During fitting, adjustable stop member 26 is positioned on upper pylon 16 so that flexion of the hip joint is about 20°. Resilient compression member 16 may be chosen with a spring constant commensurate with the weight of the patient. Final adjustments and adjustments by the patient may be made by lengthening or shortening straps 48 and 54. Furthermore the resiliency of these two members may be varied to fit varying conditions should such a course of action be necessary.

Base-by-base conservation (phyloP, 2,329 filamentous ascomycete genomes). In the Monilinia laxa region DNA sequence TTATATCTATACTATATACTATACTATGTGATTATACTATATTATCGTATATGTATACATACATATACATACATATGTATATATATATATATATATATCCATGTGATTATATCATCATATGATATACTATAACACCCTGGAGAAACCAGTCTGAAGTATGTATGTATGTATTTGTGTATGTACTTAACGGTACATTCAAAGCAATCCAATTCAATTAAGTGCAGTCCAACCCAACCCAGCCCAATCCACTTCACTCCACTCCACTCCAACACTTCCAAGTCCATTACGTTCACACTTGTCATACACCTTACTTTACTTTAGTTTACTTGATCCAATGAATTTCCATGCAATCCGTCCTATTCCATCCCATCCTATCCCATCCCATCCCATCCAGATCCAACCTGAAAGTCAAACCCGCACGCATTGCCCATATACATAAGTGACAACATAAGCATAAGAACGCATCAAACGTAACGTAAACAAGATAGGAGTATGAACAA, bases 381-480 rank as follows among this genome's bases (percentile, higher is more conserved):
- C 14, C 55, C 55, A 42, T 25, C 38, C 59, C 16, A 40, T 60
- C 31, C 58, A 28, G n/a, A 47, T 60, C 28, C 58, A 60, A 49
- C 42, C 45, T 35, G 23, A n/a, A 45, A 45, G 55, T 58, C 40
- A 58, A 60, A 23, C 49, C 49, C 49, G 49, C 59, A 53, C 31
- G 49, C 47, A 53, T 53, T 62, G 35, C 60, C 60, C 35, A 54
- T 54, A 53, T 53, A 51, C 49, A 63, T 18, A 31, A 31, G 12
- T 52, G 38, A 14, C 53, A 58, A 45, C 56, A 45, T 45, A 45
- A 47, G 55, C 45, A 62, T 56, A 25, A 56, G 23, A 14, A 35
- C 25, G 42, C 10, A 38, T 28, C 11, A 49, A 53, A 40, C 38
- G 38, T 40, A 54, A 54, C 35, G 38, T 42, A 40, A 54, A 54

It is appropriate to explain the operation of the weight activated knee 38 although this knee is available through the Otto Bock Company of West Germany. Weight activated knee 38 is fixed to the upper pylon 16 by appropriate fastening means and to the lower pylon 40 again by appropriate fastening means. A first hinge 68 provides the articulation of the knee itself. A second hinge 70 provides the locking feature. Hinged at 70 is the wedge shaped locking member 72. As can be seen, hinge pin 68 passes through a bore 74 while the hinge pin of hinge 70 passes through a second bore 76 (see FIG. 10). When a force is applied as at F' in FIG. 10, the locking member 72 is compressed about the hinge pin of hinge 68 due to the tongue 78 of locking member 72 bearing against the fixed portion 80 of the inferior part of weight activated knee 38. As the prosthesis passes mid-stance the force F' moves forward to a position approximately as indicated at F' of FIG. 10 so that weight is taken from tongue 78 unlocking member 72 so that the weight activated knee 38 is free to articulate again.